CHARLESTON, W.Va. – Do you read aloud to your children? Is there ever a time when children are too old to be read to? West Virginia Superintendent Jorea Marple doesn’t think so. A firm believer in reading aloud, even at the upper grade levels, Marple is encouraging teachers, parents and community members to help children improve their reading abilities by participating in Read to Me Day on Nov. 17.
“We must work diligently to raise everyone’s understanding of the importance of reading for enjoyment each and every day,” Marple said. “One way we can do that is to model that we enjoy and value reading. Read to Me Day is an excellent time for all of us to send a strong message to 280,000 students that it matters whether you are developing the habit and the love for reading.”
As part of the festivities, teachers are encouraged to have their students tell the Department of Education what their favorite book is and why. E-mails can be sent to email@example.com. Tweets about what students are reading also can be sent on Twitter at #ReadWV.
Read to Me Day is but one of the many opportunities West Virginia schools can participate in as West Virginia works to make reading a priority in our schools and our homes through www.readwv.com. The Read WV campaign is designed to encourage children and the adults in their lives to make reading a priority early in life and to ensure that children read every day.
“Reading well is one of the most important skills a child needs to learn,” Marple said. “When children become good readers in the early grades, they are more likely to perform well in other subjects and all through their school days. It is the key building block to developing skills that lead to college and career success.”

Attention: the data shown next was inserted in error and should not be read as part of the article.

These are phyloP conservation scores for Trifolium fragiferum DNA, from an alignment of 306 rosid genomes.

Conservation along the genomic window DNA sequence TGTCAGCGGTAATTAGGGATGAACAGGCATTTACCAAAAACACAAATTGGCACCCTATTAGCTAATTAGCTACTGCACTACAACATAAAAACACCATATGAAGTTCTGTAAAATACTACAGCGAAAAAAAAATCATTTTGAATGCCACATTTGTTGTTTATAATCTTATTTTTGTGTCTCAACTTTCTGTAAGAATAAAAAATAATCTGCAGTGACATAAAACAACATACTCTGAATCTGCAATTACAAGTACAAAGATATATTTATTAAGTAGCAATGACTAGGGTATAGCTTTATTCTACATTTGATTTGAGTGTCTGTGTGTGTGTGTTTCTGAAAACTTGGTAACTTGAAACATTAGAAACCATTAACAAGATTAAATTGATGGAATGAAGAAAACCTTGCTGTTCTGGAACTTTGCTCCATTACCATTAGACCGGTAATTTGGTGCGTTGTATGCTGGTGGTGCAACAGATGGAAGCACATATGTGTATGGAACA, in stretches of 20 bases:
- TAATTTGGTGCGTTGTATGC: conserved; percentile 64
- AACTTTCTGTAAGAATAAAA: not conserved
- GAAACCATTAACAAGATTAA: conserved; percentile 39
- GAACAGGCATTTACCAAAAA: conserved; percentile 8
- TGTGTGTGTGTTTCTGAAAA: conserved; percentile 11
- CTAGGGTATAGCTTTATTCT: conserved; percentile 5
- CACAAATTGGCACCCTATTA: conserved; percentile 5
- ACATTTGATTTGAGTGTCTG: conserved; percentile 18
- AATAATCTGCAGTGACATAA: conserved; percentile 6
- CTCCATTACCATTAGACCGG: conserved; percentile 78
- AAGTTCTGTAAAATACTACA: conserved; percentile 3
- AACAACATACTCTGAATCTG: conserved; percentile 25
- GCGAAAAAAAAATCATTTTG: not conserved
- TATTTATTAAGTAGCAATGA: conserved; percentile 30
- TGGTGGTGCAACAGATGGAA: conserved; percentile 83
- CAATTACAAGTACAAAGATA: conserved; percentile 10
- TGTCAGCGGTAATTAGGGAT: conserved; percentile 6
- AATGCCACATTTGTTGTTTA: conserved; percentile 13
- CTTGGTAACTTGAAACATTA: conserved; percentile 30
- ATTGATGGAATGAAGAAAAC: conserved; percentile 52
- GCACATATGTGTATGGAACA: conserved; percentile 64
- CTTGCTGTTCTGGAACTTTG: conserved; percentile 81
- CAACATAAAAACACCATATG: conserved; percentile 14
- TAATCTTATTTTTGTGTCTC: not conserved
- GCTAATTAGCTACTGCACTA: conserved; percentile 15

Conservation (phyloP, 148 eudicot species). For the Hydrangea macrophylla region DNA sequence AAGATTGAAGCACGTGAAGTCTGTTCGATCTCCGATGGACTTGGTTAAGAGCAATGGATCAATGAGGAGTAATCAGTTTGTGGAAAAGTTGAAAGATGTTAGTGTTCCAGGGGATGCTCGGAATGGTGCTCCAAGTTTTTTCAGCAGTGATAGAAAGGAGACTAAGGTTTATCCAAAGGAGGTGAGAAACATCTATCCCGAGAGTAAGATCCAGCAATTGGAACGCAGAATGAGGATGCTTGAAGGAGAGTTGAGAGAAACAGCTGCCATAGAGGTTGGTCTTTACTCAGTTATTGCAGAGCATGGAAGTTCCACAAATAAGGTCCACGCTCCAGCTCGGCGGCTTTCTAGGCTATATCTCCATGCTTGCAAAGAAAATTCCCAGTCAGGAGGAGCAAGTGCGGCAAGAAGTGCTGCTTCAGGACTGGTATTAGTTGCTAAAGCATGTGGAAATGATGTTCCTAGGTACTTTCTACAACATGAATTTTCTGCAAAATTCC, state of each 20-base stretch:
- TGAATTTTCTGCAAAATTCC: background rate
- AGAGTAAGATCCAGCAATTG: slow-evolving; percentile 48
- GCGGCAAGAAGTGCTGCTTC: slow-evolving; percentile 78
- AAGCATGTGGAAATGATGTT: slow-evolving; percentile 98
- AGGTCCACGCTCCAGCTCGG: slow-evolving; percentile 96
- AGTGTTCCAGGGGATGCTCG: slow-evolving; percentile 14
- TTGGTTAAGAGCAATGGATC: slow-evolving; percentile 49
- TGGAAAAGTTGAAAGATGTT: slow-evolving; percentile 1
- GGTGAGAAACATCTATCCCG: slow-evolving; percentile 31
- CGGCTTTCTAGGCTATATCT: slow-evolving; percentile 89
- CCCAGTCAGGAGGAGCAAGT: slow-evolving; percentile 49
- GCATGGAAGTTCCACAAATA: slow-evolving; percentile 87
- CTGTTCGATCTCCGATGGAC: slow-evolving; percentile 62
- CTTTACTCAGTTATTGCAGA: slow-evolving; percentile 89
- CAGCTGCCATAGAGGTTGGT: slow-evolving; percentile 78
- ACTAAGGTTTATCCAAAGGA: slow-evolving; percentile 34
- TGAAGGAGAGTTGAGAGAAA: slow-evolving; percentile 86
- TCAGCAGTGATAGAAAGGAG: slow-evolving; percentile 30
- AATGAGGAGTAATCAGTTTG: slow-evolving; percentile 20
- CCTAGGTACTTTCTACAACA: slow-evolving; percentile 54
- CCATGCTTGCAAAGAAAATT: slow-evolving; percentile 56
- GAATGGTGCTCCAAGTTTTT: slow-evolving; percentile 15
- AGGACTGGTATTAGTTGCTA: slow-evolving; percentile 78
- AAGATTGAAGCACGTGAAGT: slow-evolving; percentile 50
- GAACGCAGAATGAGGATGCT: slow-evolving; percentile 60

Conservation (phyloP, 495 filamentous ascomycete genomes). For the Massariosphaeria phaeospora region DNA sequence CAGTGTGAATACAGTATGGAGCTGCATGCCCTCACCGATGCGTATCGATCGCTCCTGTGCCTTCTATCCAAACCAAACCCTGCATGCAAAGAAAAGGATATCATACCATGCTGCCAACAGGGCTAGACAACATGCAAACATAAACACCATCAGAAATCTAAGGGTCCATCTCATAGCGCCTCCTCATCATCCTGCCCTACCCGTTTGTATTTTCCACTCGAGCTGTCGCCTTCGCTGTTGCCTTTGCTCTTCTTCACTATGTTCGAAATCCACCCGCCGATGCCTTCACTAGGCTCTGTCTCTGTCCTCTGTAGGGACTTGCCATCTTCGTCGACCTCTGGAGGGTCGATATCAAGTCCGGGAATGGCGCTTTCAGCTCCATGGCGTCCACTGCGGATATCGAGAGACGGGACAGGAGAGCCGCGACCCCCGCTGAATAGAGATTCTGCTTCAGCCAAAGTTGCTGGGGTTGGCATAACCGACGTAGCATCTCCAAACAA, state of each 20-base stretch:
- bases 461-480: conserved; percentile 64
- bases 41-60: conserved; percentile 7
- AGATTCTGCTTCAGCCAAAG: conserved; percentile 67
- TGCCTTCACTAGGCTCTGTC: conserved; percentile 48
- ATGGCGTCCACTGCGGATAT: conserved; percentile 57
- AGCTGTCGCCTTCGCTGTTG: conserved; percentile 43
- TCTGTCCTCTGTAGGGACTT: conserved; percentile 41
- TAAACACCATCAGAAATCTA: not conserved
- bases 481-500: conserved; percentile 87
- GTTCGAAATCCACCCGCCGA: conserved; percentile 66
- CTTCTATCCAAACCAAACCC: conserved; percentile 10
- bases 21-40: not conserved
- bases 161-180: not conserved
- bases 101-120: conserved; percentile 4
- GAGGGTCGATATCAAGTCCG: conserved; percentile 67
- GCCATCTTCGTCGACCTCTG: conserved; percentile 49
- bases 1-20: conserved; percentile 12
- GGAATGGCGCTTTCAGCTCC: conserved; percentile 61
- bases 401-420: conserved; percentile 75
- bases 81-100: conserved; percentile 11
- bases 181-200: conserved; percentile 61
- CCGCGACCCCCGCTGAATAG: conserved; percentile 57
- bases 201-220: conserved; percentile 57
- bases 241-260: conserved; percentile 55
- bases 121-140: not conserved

In recent years, the state Board of Education recognized that too many West Virginia children come to school from homes where reading is not commonplace. The board refined its education goals by reaffirming the importance of “readying children to learn” and “teaching all children to read.” While progress has been made, Read WV acknowledges more can be done. By encouraging parents to read with their children, Read WV strives to increase the literacy of all West Virginians.
For more information, contact the Office of Communications at (304) 558-2699.
--The West Virginia Board of Education and the West Virginia Department of Education (WVDE) are committed to ensuring all students in the state are college and career ready when they graduate from a public school. What West Virginia students are learning in school exceeds national and international standards. Through the WVDE’s 21st century learning plan called “Global21: Students deserve it. The world demands it.,” West Virginia is seeing better student performance on the West Virginia Educational Standards Test 2 (WESTEST2); the SAT and the ACT college entrance exams; the job skills assessment called Work Keys given to career and technical education students; and in a high school graduation rate that exceeds the national average.